My research is primarily in the
area of computer-aided design (CAD) of VLSI systems. The semiconductor industry
has developed a roadmap, called the ** International
Technology Roadmap for Semiconductors**, which shows that at least until
the year 2014, silicon feature sizes will continue to shrink, the transistor
count in chips will continue to increase, and performance requirements will
become increasingly stringent. Under such a scenario, with new problems that
crop up and new technologies that constantly evolve, CAD techniques will remain
essential for the design of high-performance circuits.

The research in our group is centered around design automation for optimization and analysis, concentrating on timing, power and layout issues. Some specific problems that we have worked on in the recent past are as follows:

- Sequential timing optimization:
*retiming, clock skew optimization* -
**Combinational timing optimization:***transistor and gate sizing* -
**Physical design:***global routing, wire sizing, clock network synthesis, supply network analysis and design* -
**CAD for domino and pass transistor logic:***technology mapping, static-domino partitioning* -
**Other miscellaneous topics:***convex optimization, design centering, power estimation, parallel computing*

The objective of research during
a graduate degree is to help a student to develop the ability to solve an open-ended
engineering problem, and to expose him/her to the state of the art in research
in the chosen field. In order to do so, one typically needs to spend some time
developing a background in the area of research. For students in our group,
this includes a knowledge of some or all of the following, and can be built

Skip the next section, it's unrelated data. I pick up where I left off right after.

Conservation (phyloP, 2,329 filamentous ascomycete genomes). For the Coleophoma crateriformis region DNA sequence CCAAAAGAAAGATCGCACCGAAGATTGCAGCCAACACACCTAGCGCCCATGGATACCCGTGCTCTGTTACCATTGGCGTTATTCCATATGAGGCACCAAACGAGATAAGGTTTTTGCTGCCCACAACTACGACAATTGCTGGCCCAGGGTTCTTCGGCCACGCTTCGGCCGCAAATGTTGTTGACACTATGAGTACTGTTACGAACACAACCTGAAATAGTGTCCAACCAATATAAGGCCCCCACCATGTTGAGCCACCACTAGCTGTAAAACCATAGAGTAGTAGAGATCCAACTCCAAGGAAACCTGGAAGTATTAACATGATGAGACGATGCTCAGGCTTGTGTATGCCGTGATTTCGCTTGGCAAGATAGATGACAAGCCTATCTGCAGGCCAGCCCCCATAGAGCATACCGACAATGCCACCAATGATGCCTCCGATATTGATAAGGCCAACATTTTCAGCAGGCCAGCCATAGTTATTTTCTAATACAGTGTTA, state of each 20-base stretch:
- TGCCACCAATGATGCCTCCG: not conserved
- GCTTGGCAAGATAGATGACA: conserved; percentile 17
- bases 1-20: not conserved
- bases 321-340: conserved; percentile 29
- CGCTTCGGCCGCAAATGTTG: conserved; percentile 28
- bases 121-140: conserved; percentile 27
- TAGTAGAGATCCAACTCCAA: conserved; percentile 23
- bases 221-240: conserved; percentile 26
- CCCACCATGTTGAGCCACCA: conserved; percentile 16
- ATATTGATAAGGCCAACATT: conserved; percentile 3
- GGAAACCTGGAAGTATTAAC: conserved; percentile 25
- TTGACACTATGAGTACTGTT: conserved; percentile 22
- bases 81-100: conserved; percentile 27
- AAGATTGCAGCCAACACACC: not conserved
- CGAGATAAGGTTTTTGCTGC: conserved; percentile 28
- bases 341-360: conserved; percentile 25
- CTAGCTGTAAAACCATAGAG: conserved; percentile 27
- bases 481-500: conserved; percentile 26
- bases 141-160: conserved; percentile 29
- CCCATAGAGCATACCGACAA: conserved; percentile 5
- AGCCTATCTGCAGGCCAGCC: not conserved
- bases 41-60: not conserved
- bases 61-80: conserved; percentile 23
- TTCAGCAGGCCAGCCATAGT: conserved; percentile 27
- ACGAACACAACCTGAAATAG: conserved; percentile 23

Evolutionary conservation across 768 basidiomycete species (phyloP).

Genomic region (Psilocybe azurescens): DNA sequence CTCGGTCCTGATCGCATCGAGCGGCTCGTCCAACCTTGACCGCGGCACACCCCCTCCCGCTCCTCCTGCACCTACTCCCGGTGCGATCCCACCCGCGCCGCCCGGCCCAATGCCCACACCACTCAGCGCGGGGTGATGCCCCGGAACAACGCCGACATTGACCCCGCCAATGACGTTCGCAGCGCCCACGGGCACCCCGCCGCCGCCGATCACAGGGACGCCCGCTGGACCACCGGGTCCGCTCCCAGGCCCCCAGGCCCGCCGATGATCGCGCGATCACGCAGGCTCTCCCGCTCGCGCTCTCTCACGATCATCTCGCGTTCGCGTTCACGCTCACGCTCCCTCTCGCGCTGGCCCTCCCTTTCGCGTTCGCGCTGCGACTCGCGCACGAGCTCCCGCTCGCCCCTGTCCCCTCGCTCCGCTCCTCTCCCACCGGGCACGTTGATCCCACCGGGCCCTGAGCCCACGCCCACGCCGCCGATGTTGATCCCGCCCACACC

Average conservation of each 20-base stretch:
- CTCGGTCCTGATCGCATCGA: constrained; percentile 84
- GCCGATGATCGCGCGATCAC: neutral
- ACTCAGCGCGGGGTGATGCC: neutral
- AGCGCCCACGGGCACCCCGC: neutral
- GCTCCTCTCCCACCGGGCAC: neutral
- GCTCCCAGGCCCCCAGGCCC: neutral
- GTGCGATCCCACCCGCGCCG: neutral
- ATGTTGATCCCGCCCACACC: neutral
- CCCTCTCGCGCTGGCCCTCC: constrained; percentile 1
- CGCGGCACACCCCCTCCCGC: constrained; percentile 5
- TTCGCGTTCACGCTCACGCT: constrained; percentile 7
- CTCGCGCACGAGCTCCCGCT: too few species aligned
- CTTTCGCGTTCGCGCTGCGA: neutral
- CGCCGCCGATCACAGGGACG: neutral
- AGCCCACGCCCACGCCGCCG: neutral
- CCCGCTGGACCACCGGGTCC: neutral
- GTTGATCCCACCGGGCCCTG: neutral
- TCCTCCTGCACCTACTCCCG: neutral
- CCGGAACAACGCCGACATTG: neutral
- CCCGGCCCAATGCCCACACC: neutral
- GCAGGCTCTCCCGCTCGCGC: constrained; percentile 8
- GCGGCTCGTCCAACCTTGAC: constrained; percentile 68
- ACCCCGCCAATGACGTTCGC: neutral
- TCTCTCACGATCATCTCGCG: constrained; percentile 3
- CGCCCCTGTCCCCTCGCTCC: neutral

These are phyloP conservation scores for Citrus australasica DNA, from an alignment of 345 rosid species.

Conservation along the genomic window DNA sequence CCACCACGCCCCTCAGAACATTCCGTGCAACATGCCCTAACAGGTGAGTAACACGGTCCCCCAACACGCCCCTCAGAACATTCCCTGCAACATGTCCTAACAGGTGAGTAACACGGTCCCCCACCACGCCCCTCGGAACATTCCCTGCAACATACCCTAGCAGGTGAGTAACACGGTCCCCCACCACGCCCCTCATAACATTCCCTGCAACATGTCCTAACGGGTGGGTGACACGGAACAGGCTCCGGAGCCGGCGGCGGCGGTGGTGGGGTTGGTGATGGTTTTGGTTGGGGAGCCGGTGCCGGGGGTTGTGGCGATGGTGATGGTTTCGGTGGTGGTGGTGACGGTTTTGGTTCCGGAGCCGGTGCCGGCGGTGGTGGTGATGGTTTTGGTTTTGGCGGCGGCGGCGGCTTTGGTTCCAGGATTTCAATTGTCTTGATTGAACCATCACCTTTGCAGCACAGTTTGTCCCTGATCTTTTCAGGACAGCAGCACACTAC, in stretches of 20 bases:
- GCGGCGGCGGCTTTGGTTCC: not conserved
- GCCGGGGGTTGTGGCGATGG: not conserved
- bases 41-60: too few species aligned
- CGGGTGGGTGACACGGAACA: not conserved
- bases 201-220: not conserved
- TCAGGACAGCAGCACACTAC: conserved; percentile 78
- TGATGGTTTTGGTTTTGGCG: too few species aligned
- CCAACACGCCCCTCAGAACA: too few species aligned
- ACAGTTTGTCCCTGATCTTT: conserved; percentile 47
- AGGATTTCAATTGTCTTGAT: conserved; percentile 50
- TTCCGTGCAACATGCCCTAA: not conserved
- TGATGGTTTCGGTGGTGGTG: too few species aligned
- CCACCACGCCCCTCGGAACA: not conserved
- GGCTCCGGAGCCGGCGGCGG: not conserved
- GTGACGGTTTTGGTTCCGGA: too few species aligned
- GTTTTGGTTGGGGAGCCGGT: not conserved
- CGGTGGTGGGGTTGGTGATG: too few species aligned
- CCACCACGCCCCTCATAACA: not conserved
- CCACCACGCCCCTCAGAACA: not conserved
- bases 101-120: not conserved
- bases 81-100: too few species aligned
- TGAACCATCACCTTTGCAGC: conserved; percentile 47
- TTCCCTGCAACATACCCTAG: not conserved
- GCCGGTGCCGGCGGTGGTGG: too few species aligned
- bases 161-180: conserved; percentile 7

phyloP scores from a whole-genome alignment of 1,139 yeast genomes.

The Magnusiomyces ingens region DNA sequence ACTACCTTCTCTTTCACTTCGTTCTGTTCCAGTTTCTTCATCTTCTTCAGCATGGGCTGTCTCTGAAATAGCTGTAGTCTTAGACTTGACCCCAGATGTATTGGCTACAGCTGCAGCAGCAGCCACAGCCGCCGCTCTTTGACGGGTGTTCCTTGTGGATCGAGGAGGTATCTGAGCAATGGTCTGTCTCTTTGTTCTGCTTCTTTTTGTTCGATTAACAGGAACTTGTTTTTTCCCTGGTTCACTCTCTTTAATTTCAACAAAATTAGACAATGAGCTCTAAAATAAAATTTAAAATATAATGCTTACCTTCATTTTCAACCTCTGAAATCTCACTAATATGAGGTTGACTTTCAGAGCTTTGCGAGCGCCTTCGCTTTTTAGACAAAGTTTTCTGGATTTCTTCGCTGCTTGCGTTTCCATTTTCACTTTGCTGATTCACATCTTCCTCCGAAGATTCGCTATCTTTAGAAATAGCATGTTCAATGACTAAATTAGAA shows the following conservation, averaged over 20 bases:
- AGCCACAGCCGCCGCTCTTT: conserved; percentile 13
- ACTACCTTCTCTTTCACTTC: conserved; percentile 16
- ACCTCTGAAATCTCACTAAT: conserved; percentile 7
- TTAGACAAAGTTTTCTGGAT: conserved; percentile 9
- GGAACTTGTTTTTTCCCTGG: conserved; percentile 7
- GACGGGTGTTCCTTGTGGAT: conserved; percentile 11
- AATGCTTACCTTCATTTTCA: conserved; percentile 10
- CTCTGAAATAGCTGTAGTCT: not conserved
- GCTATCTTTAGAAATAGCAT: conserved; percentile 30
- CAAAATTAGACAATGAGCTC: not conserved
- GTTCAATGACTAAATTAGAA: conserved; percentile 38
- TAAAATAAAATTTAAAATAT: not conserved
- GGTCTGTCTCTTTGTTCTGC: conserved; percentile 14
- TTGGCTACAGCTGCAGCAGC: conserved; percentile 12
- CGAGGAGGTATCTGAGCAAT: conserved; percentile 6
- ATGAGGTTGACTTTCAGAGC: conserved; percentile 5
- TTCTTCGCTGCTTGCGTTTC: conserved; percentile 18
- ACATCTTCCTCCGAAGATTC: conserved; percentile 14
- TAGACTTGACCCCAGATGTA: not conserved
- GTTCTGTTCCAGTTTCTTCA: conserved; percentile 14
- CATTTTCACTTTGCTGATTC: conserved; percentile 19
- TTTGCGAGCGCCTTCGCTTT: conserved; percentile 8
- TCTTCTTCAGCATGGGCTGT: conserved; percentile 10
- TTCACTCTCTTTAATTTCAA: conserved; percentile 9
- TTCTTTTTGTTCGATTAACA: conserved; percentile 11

up by taking graduate classes at Minnesota:* *

- Basic VLSI design (essential)
- Algorithms and data structures (essential)
- Linear and nonlinear optimization
- Graph theory and combinatorics
*Some background specific to the area of your research*

Students working in our group typically develop algorithms to solve various problems in CAD. This involves the following:

- Developing a knowledge of the specifics of the problem, from the point of view of a VLSI designer.
- Abstracting the problem as a mathematical problem, usually related to some type of optimization or analysis problem.
- Mapping the mathematical problem to a known technique, or adapting a known technique to solve the problem.
*Implementing the algorithm as a computer program and illustrating its effectiveness on benchmark examples.*

For a Ph.D. degree, I typically expect a student to work on at least three different problems, each corresponding (roughly) to one journal paper. I usually work very closely with the student on the first problem, less closely on the second, and expect the student to be almost completely independent while working on the third problem. Of course, no two situations are exactly the same, and the above is a guideline rather than a rule!

For a list of current and past graduate
students, click **here**.

(Even though I dangle these numbers in front of you, the prospective student, I hope that the promise of a lucrative salary is only a small consideration, and that a strong interest in academic pursuits is a far stronger motivation that makes you want to work with me.)

Most Ph.D. students in the group round out their education by spending at least one summer as an intern in a company. Over the last few years, we have had students work at places such as Cadence Design Systems (San Jose), IBM Austin Research Labs (Austin), IBM TJ Watson Research Center (NY), Intel (Santa Clara), Intel (Portland) and Motorola (Austin).

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